Shanahan told  The Washington Post  that he wrote the memo in the hours after his son’s attack on his ex, before he knew the full extent of her injuries, to prepare for his son’s initial court appearance. He said  never intended for anyone other than his son’s attorneys and his brother-in-law to read it, but, of course, by showing the message to his brother-in-law it was no longer confidential.

Somehow, in a civilized culture, private tragedies like these should not become an impediment to public service. Yet it is hard to imagine how Shanahan thought it would not, since this is not a civilized political culture. Continue reading

Are “Pre-Crime” Measures Absolutely Unethical?

Yes.

I guess that would be a too-short essay on an important topic with special contemporary relevance, so I am bound to say more. Nonetheless, I would be more comfortable with my fellow society members and more confident of the future of the the nation if the answer to the title query was universally accepted in absolute terms. For the acceptance of the principle of pre-crime is dangerous. It places less than a spiked mountain-climber’s boot on a slippery slope to totalitarianism, which is the real-life equivalent of the Devil in the scene above from “A Man For All Seasons,” both the play and the movie, based on the writings of Sir Thomas More, in which  More emotionally refuses to arrest a man because of the evil  he might do, before he has actually broken any laws:

More’s Wife: Arrest him!

Sir Thomas More: For what?

Wife: He’s dangerous!

William Roper (More’s Son in Law): He’s a spy.

Margaret (More’s daughter): Father, that man’s bad.

More: There’s no law against that.

Roper: There is – God’s law.

More: Then God can arrest him.

Wife: While you talk, he’s gone.

More: And go he should, were he the Devil himself, until he broke the law.

Roper: So, now you’d give the Devil the benefit of law?

More: Yes! What would you do? Cut a great road through the law to get after the Devil?

Roper: Yes, I’d cut down every law in England to do that!

More: Oh? And when the last law was down, and the Devil turned ’round on you, where would you hide, Roper, the laws all being flat? This country is planted thick with laws, from coast to coast, Man’s laws, not God’s. And if you cut them down – and you’re just the man to do it – do you really think you could stand upright in the winds that would blow then? Yes, I’d give the Devil benefit of law, for my own safety’s sake.

Few more profound and important thoughts have been so eloquently and powerfully  presented in a motion picture as this scene from “A Man For All Seasons,” to which I will note (again) in passing, “Rotten Tomatoes” gives a lower score than “Birdman,”a fact that provides a disturbing snapshot of the state of our education, culture and priorities in 2019.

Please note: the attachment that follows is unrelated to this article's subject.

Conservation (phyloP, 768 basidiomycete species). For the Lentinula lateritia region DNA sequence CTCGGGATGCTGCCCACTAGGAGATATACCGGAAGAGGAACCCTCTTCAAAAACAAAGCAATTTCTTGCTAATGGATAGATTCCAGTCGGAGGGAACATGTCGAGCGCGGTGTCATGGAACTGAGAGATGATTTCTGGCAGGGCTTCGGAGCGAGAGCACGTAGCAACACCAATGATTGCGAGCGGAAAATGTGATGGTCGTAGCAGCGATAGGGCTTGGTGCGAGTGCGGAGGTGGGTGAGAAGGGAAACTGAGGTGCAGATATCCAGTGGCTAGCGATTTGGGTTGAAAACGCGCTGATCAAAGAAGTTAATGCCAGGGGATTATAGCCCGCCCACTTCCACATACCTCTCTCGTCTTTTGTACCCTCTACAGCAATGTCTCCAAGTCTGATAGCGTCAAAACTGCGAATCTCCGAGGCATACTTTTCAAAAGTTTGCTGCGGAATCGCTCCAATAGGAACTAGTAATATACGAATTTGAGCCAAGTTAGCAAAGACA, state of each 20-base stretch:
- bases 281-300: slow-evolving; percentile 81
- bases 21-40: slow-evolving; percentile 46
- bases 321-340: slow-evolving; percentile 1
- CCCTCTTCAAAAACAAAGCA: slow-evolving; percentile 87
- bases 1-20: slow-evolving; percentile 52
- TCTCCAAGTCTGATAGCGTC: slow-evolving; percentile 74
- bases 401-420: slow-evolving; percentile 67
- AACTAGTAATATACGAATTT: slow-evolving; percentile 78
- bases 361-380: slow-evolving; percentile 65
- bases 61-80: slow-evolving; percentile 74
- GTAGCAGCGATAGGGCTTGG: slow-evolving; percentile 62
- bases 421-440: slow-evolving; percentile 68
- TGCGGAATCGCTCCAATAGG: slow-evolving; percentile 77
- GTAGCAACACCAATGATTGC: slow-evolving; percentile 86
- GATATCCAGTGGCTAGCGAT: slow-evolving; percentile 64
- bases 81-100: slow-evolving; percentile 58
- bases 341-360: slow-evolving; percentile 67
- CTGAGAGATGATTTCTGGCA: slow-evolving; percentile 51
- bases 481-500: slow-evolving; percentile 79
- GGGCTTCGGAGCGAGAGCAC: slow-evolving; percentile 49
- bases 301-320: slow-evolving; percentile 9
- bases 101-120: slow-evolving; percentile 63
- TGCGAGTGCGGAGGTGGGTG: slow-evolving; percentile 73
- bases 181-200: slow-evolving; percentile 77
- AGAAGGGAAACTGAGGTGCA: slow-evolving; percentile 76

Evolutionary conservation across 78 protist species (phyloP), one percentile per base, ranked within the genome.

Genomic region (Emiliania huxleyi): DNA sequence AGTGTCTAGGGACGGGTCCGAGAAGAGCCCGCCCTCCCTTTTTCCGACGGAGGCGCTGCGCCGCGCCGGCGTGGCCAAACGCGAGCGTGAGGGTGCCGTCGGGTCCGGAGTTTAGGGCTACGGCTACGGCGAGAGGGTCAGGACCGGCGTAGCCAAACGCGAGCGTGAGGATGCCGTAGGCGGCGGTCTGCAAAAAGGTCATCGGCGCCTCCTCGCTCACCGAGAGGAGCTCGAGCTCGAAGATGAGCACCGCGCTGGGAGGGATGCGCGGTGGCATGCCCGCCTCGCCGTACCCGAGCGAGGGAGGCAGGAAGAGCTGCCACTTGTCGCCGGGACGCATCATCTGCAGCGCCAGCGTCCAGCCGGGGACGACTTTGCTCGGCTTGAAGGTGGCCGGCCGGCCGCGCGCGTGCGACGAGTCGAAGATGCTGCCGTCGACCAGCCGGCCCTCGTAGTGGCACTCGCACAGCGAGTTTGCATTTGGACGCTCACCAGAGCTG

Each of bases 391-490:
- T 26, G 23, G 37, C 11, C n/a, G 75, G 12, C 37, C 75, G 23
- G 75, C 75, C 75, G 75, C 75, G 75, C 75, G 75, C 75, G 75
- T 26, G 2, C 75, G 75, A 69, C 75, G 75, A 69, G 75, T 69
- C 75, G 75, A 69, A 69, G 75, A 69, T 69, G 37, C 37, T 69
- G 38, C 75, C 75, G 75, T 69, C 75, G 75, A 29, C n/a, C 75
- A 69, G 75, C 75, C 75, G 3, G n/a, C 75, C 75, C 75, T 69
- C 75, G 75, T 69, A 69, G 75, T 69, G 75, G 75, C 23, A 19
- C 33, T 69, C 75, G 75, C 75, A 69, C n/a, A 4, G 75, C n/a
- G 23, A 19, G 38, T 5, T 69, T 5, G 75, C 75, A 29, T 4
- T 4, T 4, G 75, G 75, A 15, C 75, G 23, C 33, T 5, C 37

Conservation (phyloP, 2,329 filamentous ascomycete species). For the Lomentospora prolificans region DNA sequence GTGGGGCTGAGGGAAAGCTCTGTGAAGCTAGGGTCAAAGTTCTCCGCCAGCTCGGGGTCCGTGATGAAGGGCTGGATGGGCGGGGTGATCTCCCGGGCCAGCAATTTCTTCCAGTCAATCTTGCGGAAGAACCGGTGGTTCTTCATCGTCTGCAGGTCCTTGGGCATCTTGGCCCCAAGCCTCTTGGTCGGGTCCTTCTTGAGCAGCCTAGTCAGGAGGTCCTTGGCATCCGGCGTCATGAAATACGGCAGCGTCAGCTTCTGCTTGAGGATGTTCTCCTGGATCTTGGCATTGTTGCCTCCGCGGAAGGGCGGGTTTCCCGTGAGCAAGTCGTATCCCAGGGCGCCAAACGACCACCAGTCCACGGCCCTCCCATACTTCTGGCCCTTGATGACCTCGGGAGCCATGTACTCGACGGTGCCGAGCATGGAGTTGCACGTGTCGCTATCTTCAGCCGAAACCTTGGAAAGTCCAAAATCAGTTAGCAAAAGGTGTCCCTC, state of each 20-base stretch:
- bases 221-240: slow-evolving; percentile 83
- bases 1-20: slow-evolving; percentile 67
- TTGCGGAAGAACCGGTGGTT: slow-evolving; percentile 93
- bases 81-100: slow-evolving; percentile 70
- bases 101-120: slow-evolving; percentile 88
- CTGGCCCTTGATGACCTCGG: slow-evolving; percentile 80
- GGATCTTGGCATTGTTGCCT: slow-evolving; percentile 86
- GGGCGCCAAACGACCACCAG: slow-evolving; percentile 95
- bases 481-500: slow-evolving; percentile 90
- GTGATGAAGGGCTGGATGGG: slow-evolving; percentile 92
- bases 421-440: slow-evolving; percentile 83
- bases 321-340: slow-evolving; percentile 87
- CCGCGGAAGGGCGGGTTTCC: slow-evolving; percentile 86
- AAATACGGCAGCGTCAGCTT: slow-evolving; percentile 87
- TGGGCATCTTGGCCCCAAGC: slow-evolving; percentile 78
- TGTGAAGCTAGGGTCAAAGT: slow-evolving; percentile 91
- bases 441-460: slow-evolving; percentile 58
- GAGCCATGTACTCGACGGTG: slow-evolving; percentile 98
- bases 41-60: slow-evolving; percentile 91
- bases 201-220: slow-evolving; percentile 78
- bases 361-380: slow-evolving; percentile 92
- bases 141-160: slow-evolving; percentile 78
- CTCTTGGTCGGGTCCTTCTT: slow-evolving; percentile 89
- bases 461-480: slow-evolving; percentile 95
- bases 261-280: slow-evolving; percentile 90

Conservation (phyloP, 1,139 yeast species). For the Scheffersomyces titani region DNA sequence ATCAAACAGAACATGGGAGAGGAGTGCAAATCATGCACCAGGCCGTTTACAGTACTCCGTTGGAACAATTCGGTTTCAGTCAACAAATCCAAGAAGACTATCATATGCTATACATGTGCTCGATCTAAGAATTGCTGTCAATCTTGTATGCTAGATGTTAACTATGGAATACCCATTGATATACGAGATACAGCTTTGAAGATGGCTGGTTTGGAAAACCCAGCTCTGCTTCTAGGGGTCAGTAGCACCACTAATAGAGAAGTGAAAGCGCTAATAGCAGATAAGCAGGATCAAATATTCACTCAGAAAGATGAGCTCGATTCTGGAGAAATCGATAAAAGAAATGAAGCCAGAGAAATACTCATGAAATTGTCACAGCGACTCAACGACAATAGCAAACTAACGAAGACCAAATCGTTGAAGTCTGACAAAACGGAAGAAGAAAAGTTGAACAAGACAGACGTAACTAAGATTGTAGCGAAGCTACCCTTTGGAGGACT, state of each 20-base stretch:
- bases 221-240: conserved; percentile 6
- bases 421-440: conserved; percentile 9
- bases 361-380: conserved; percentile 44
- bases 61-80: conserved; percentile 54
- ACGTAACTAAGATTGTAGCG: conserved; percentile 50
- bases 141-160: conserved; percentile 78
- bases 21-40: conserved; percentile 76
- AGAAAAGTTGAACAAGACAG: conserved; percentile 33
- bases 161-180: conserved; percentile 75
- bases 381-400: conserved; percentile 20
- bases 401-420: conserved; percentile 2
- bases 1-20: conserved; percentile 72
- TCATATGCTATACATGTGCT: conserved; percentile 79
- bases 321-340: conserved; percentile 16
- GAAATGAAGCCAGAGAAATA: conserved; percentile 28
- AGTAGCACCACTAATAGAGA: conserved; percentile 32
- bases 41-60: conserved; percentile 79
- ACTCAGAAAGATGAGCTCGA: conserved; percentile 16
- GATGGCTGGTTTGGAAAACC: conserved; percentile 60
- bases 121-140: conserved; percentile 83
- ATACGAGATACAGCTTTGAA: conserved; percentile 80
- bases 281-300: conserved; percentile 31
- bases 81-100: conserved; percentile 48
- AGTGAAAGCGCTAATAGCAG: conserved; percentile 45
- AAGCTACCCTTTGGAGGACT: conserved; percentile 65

Both political parties have placed their feet on this slippery slope in the past. The essence of pre-crime is punishing a citizen for what he or she is, rather than for what he or she has done, on the theory that what an individual is makes that person “dangerous,” in the words of Mrs. More, for what they might do. President Franklin D. Roosevelt (and the Supreme Court that backed him) was responsible for probably the worst example of pre-crime in our history, when the United States, in full panic mode after the bombing of Pearl Harbor, imprisoned loyal Japanese-American citizens as a precautionary measure. Another panic, also not entirely groundless, led to a pre-crime mentality during the Red Scare and McCarthy episodes, seeking to punish Americans who belonged to the dreaded Communist Party, a nonetheless legal organization.

To be abundantly clear, I will define pre-crime as when the government removes a civil right, a Constitutional right, from a citizen, not as punishment for breaking a law, but based on what that individual believes, says, is or is understood to be. Continue reading

Morning Ethics Warm-Up, 5/17/2019: Georgia On Various Minds, Carson’s Deficiencies, Harris’s Pandering

Good morning, Ethics Lovers!

The solo performer is the immortal Doodles Weaver, Sigourney’s uncle.

1.  This is indefensible, and—I hate to keep using this word, but don’t blame me, blame prevailing political winds—totalitarian. Carl Malamud believes that there should be open access to government records, and he has a group that has been  putting them online for years. When his group  posted the Official Code of Georgia Annotated, however, the state sued for copyright infringement claiming that giving the public access to the state’s laws and related legal materials without the state’s authorization is the “strategy of terrorism.”